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A Carlos Fuentes boom on the anniversary of his death

May 15, 2013|By Hector Tobar
  • The American publisher of the late author Carlos Fuentes, photographed in 2006, is reissuing a number of his works as e-books.
The American publisher of the late author Carlos Fuentes, photographed… (For The Times )

The Mexican writer Carlos Fuentes is the subject of a small, literary boom on the anniversary of his death.

Fuentes died one year ago, May 15, 2012, at the age of 83. This week his North American publisher, Farrar, Straus and Giroux, released more than a dozen of his works as e-books for the first time, including the epic and groundbreaking 1962 novel “The Death of Artemio Cruz.”

“The Death of Artemio Cruz” tells a sweeping story that’s at the heart of the birth of modern Mexico. Its protagonist is a general in the Mexican Revolution who becomes a leader in the exceedingly corrupt political party that dominated Mexico for most of the 20th century. Another of the books being released by FSG as an e-book, the 1985 novel “The Old Gringo,” was the first book by a Mexican author to make a U.S. bestseller list.

In Mexico, the publisher Siglo XXI announced this week that it would release a new book based on the letters between Fuentes and one of his first editors, Arnaldo Orfila (link in Spanish). Orfila worked at Siglo XXI and other Mexico City publishing houses and was himself a key figure in the Latin American literary boom of the 1960s and '70s.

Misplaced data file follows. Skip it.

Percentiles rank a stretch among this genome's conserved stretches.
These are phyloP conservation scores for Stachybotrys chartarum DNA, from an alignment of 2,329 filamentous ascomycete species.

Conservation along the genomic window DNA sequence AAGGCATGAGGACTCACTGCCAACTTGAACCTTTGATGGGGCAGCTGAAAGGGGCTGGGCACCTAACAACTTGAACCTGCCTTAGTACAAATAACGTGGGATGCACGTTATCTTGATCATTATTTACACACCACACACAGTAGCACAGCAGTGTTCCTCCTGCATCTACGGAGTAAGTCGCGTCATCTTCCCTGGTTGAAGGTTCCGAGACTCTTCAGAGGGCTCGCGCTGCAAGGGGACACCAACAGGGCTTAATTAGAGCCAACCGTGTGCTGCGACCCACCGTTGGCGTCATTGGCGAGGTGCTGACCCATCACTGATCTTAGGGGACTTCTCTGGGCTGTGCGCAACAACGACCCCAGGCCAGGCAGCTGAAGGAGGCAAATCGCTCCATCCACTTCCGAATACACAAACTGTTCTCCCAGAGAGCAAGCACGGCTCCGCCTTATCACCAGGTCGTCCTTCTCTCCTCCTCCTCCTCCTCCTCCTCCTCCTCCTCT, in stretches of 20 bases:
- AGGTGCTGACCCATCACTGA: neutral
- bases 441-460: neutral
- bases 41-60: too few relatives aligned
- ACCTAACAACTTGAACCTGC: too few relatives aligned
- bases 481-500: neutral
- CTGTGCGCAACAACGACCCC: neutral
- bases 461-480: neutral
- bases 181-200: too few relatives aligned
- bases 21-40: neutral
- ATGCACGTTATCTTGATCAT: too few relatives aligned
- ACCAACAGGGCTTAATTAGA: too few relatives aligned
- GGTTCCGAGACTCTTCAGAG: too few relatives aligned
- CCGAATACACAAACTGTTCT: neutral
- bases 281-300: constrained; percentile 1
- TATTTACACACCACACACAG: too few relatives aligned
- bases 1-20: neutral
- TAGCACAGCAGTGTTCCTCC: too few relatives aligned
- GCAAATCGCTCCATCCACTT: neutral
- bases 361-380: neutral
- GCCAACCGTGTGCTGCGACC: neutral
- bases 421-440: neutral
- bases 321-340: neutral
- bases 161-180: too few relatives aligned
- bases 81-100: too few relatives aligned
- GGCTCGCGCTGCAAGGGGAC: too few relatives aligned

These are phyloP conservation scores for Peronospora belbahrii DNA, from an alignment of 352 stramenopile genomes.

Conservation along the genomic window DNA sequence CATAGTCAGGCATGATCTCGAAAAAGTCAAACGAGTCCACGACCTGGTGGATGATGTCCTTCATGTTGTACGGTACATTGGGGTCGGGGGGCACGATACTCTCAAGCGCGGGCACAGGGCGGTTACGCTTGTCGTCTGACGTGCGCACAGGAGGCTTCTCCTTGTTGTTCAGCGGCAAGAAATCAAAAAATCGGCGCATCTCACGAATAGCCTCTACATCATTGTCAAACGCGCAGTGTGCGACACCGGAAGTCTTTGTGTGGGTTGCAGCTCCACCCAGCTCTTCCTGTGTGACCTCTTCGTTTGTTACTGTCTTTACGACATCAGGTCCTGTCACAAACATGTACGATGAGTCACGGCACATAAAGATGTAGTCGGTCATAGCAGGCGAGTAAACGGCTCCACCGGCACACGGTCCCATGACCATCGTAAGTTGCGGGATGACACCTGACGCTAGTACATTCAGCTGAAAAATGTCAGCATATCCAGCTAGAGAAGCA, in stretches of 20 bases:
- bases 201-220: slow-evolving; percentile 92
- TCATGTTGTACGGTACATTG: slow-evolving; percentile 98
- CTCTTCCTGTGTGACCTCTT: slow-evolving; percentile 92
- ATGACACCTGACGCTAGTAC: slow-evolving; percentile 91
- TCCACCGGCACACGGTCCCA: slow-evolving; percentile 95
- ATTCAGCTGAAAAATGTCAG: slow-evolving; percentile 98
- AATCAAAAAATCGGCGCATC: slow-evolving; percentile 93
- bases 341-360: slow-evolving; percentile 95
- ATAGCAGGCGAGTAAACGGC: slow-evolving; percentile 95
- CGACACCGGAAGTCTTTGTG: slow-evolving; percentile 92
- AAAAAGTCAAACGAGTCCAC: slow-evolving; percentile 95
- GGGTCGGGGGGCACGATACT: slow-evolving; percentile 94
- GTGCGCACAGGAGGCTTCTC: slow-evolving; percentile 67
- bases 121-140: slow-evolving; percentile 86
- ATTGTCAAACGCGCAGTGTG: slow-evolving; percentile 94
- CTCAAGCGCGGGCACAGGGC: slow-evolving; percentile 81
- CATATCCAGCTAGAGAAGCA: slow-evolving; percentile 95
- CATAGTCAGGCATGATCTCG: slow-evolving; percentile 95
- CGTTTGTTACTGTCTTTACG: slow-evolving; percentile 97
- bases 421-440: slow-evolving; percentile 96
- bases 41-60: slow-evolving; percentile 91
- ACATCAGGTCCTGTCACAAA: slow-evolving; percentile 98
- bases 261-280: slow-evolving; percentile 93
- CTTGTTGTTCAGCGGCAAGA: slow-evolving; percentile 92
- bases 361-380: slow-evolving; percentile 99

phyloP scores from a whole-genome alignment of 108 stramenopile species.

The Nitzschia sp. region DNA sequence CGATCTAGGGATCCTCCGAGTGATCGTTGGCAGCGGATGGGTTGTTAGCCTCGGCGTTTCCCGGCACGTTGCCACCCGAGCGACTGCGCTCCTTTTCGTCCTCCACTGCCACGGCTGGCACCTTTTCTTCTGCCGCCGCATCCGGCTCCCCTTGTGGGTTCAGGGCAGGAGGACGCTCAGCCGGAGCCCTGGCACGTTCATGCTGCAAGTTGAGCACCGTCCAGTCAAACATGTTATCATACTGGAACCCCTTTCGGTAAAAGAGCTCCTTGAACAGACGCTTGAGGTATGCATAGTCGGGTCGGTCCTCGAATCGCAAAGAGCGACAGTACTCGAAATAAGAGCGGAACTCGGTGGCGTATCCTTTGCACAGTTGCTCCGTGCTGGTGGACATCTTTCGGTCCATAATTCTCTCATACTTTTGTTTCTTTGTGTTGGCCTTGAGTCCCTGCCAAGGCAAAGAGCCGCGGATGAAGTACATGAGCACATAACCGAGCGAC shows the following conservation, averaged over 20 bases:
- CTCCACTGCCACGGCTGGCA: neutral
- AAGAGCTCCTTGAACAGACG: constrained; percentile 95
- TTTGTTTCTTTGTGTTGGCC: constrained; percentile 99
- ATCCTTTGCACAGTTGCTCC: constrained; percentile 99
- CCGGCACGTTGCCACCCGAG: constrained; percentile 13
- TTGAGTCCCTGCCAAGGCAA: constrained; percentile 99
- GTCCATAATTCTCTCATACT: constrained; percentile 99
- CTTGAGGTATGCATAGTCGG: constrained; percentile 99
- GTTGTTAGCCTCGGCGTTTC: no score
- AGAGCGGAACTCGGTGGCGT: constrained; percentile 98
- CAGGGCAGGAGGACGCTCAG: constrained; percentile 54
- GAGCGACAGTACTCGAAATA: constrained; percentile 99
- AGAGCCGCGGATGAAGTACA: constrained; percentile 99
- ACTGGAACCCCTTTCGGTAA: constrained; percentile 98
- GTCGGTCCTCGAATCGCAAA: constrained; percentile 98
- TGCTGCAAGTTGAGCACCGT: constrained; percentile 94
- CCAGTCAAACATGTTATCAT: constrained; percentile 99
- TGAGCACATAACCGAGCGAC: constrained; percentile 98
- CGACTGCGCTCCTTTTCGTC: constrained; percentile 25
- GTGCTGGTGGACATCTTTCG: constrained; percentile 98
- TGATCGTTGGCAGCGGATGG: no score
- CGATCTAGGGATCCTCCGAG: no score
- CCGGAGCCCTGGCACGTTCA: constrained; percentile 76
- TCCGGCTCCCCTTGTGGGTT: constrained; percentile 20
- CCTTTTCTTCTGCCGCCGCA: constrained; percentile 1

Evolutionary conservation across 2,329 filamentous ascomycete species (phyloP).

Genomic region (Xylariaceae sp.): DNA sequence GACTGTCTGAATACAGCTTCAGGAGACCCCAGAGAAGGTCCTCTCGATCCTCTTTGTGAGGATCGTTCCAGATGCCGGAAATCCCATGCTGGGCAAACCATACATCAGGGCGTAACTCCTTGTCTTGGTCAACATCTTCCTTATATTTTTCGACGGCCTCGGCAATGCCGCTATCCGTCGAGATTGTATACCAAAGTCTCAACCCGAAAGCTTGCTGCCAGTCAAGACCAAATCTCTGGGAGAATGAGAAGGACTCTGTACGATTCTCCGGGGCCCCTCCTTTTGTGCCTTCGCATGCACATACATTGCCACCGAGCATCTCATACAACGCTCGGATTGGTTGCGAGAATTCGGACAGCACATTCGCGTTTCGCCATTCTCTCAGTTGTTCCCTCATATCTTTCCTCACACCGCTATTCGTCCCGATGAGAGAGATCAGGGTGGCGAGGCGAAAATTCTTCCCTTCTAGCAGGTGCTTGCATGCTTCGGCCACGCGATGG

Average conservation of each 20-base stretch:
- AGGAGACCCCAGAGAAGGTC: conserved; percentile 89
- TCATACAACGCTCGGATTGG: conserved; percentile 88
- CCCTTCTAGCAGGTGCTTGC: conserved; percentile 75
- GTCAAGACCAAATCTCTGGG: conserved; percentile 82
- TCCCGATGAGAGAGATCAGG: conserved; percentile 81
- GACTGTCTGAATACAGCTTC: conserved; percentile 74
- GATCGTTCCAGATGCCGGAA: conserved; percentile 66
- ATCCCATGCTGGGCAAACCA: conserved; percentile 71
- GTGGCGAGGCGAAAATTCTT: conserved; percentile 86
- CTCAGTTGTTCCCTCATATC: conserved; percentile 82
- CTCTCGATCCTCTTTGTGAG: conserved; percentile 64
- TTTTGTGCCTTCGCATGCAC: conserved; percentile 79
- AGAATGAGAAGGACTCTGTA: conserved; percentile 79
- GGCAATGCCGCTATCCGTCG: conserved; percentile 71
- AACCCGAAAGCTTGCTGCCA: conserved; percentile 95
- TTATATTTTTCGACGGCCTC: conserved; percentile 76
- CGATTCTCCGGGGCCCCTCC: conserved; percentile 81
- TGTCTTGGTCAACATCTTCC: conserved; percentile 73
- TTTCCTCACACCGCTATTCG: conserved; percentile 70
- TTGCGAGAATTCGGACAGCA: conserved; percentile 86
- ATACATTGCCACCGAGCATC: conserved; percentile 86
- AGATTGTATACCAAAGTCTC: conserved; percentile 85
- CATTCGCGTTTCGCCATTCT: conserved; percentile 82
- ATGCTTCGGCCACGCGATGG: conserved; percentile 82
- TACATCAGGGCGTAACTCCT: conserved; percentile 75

Also this week the Mexico City newspaper Reforma published two letters Fuentes wrote when he was a teenager studying in Chile (link in Spanish).

In the first, the 14-year-old Fuentes writes to a friend in Mexico in 1943 to talk about his career goals: “With respect to my career, the doctor thing is a rubbish,” the young Fuentes writes. “Now I’m thinking of becoming a lawyer, but only as a last resort, since I’m thinking of dedicating myself completely to politics and the liberation of the proletariat.”

Sopitas reports that Fuentes left behind files with thousands of pages of documents. It also published the citation Fuentes received from his high school, the Colegio Frances, after winning a school literary prize in 1945 at age 17:

“Fuentes’ style, at times too precious and exaggerated, possess agility and subtlety capable of producing work of artistic value. His imagination is dazzling. The figures that his pen produces are varied and engaging.”

Less than a dozen years later Fuentes had completed his critically acclaimed first novel, another book now newly released this week as a e-book by FSG: "Where the Air Is Clear."

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hector.tobar@latimes.com

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